Who’s bigger: China or Japan?

According to GDP figures released on 15 August, China overtook Japan in the second quarter of 2010 to become the world’s second largest economy. This raises two questions: just what do the GDP figures mean and why has this happened?

The GDP figures are total figures measured in US dollars at current exchange rates. According to these nominal figures, Japan’s GDP was $1.286 trillion in the second quarter of 2010; China’s was $1.335 trillion. This follows several years when Chinese growth rates have massively exceeded Japanese ones.

As far as explanations are concerned, economists look to a number of different factors, including investment policies, relative exchange rates, confidence, deflation in Japan and the scope for catching up in China.

The following podcasts and webcasts look at these questions, as do the articles.

Podcasts and webcasts
China eyes Japan’s slowing GDP growth BBC News, Roland Buerk (16/8/10)
Japan’s economic strategy ‘not happening’ BBC Today Programme Interview with Dr Seijiro Takeshita of Mizuho International banks (16/8/10)
China’s growth rate slows to 10.3% as lending tightens BBC News, Chris Hogg (15/7/10)
China exports jump in May BBC News, Chris Hogg (10/6/10)
China Overtakes Japan in 2Q As No. 2 Economy Associated Press on YouTube (16/8/10)
China’s economy takes over Japan’s AsianCorrespondent on YouTube (16/8/10)

China overtakes Japan to become world’s second-biggest economy Telegraph, Roland Gribben (17/8/10)
Chinese economy eclipses Japan’s Financial Times, Lindsay Whipp and Jamil Anderlini (16/8/10)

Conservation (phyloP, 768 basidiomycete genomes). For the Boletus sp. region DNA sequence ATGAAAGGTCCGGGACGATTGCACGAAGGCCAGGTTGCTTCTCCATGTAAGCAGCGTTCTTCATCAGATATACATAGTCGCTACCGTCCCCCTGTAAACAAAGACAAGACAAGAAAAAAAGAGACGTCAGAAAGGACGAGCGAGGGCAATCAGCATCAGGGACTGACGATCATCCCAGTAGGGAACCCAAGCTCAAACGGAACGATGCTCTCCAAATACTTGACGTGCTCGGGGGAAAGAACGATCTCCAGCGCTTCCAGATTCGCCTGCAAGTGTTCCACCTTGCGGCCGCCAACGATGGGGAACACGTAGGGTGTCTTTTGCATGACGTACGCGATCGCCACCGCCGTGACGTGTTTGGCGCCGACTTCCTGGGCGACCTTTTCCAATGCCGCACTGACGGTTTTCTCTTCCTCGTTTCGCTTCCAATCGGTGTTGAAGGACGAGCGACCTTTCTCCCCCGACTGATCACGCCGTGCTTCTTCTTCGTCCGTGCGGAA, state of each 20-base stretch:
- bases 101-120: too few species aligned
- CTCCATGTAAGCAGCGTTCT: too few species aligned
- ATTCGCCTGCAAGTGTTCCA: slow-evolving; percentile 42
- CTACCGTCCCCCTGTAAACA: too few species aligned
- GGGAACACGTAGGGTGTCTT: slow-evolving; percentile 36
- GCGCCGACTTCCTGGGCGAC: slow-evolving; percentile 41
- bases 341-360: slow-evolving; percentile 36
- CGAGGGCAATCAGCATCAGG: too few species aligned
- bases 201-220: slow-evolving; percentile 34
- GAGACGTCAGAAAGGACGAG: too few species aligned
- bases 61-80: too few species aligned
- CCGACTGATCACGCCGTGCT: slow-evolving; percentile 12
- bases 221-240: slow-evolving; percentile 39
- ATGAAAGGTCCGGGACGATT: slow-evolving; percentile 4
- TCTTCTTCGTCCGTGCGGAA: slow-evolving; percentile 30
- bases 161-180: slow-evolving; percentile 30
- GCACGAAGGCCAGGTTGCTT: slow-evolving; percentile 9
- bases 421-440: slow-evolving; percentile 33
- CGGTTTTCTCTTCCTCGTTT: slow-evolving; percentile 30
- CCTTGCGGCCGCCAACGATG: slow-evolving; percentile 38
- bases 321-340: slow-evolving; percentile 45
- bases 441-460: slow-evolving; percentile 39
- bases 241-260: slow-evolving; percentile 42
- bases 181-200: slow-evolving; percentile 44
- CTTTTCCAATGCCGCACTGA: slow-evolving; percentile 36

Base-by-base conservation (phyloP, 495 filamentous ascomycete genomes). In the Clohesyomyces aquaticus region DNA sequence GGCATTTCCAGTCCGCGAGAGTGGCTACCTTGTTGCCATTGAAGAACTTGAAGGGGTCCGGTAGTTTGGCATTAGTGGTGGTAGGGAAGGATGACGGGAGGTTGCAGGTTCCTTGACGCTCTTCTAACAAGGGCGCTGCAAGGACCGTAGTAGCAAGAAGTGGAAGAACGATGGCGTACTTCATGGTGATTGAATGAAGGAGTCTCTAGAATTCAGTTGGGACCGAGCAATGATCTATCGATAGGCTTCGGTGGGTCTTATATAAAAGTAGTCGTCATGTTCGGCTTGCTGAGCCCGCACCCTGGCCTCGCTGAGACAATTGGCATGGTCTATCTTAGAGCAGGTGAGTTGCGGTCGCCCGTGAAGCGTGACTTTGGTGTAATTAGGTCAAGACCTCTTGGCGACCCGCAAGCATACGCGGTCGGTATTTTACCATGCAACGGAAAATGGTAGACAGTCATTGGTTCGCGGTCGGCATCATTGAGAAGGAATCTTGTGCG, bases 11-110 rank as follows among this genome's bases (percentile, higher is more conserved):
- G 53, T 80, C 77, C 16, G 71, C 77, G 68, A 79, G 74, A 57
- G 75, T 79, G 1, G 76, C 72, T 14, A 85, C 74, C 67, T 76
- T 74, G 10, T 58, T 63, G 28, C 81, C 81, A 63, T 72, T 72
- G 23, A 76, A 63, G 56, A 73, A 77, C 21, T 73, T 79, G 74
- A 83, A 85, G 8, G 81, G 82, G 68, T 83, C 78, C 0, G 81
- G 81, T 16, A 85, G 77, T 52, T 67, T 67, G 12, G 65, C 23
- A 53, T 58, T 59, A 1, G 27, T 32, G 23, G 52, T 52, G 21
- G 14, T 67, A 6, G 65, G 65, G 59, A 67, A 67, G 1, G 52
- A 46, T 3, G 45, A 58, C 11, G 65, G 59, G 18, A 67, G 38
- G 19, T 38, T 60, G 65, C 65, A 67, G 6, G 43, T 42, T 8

Decoding China’s modesty Financial Times blogs, Jamil Anderlini (17/8/10)
China ‘overtakes Japan in economic prowess’ asiaone news (17/8/10)
China overtakes Japan to become second largest economy in world Irish Times, Clifford Coonan (17/8/10)
China Passes Japan As Second-Largest Economy Huffington Post, Joe McDonald (16/8/10)

World Economic Outlook July 2010 Update IMF (7/7/10)
China Economic Statistics and Indicators EconomyWatch
Japan Economic Statistics and Indicators EconomyWatch


  1. Why may simple GDP figures be a poor indicator of the relative size of the Chinese and Japanese economies?
  2. If purchasing-power parity figures were used, how would this affect the relative sizes of the two economies? Explain why purchasing-power parity exchange rates are so different from nominal exchange rates in the two countries.
  3. What impact have the relative exchange rates of the two countries had on economic growth?
  4. Why are simple GDP figures a poor indicator of living standards?
  5. What factors will determine whether income inequality is likely to widen or narrow in China over the coming years?
  6. What factors explain Japan’s low rate of economic growth since the early 1990s? How likely is it that these factors will apply in China in the future?